2. BACKGROUND & LITERATURE REVIEW
Most streets tend to have moving vehicle traffic, and most people tend to live on such streets. The inevitability of the resulting conflict became a cause for concern as early as 1898 with Sir Ebenezer Howard and the Garden City in the United Kingdom. (Meacham, 1999). Eventually, the Garden City movement made its way to the U.S. in Radburn, NJ, in 1929. Designed by Charles Stein and Henry Wright, Radburn was one of the first U.S. developments to explicitly limit the through movement of traffic on residential streets. Stein labeled cars a “menace to city life” and called the traditional approach to street network design “as obsolete as a fortified town wall” (Southworth & Ben-Joseph, 2003). Radburn not only kicked off an overhaul in U.S. street network design, but it also initiated a hierarchical approach to road typology. This principle was evident in Radburn and the “neighborhood units” of Clarence Perry in 1929 as well as with the “environmental areas” advocated by Colin Buchanan in Traffic in Towns in 1963 (Allaire, 1960; Buchanan, 1964). In both cases, shown in Figure 2.1, the design intentionally limits traffic on residential streets and displaces that traffic to the arterial streets and highways that envelop the residential neighborhoods. The underlying thinking of these planners is clear: living on a street with low levels of traffic has livability benefits.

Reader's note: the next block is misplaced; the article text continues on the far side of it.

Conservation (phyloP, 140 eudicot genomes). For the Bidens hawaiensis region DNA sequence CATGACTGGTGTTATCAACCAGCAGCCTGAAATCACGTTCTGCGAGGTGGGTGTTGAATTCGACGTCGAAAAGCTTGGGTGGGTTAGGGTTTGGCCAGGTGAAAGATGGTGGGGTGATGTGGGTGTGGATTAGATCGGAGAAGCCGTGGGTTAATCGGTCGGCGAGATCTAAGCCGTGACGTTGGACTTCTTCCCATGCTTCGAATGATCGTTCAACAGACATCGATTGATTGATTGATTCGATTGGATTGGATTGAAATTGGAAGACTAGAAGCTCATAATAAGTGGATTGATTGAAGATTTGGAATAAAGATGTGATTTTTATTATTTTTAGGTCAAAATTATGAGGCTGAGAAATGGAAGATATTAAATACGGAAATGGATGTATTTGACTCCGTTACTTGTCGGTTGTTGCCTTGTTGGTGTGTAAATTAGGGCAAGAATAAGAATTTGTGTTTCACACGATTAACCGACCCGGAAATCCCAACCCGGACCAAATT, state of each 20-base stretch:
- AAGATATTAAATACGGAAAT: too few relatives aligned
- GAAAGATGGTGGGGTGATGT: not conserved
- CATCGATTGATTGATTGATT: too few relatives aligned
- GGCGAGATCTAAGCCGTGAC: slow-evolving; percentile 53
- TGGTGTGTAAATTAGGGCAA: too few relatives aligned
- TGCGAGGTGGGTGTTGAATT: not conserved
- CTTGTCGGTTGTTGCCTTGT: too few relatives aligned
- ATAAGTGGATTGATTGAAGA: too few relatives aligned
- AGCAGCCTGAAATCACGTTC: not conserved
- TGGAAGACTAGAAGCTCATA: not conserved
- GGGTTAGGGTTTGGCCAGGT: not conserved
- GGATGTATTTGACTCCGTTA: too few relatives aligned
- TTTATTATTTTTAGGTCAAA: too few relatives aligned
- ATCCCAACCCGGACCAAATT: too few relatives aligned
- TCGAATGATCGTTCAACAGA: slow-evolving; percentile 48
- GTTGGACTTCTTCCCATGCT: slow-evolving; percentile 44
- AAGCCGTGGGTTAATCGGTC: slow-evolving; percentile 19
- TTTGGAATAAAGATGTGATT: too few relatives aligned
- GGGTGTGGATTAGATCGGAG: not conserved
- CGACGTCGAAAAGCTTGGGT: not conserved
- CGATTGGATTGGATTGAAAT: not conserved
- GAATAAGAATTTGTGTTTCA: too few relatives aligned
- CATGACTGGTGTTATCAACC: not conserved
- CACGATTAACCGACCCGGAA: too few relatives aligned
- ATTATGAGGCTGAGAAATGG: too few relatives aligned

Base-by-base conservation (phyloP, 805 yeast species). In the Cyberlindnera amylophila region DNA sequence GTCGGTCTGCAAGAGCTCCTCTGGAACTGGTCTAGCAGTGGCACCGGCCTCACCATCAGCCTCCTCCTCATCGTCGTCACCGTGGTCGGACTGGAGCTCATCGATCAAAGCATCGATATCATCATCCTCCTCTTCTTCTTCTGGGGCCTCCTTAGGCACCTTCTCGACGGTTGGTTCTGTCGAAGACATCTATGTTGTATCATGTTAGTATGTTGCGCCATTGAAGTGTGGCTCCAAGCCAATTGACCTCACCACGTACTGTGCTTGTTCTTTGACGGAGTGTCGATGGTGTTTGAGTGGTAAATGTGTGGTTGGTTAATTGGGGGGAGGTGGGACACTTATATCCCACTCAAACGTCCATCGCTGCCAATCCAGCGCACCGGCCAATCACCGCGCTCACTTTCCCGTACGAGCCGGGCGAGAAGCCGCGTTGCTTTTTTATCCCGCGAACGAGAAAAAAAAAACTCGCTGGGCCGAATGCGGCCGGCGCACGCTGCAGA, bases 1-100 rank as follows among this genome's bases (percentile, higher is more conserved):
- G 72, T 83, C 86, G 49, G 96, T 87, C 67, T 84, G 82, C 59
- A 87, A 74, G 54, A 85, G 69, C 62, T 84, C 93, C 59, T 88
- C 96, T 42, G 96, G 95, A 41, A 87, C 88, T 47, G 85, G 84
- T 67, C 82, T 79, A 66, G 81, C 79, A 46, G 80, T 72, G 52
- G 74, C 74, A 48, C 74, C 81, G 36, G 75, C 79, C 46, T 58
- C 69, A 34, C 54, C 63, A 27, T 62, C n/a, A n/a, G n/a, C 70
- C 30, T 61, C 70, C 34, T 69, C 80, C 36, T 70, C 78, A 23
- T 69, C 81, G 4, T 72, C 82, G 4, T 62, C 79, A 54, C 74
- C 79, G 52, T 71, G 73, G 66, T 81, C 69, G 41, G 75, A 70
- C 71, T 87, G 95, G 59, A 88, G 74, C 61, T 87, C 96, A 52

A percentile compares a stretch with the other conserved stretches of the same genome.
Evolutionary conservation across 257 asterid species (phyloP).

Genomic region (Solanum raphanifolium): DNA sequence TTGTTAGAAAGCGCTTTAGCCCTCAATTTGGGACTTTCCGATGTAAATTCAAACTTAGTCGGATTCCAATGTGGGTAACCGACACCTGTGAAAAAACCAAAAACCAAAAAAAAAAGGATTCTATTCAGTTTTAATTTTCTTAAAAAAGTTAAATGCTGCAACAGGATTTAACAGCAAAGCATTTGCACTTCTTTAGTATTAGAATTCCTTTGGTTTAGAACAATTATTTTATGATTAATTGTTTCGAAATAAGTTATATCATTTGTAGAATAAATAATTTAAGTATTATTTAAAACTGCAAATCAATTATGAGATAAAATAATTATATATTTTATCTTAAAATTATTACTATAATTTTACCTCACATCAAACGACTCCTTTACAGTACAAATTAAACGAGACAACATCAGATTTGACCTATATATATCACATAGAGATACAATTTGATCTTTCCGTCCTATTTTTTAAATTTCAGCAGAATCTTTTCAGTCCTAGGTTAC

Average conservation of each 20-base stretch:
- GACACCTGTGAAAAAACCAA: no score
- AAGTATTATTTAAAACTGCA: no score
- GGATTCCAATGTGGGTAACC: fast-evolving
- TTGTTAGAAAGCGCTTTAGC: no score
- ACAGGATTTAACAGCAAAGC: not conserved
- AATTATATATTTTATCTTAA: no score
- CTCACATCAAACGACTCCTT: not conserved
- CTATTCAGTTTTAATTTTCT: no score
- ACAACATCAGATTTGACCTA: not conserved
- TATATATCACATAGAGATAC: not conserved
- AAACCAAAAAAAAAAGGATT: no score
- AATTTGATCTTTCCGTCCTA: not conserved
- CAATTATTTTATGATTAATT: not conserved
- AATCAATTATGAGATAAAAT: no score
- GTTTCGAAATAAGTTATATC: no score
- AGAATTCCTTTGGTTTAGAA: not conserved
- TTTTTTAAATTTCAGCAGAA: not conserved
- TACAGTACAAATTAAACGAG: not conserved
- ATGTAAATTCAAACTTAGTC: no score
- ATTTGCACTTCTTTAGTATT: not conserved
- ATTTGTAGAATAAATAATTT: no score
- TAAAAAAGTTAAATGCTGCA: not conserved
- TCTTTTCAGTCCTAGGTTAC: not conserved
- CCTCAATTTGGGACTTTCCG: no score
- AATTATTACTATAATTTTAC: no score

About the Mountain Plains Consortium
The Mountain-Plains Consortium (MPC) theme is “Transportation Infrastructure and Operations to Support Sustainable Energy Development and the Safe Movement of People and Goods”. MPC is a competitively selected university program sponsored by the U.S. Department of Transportation through its Research and Innovative Technology Administration.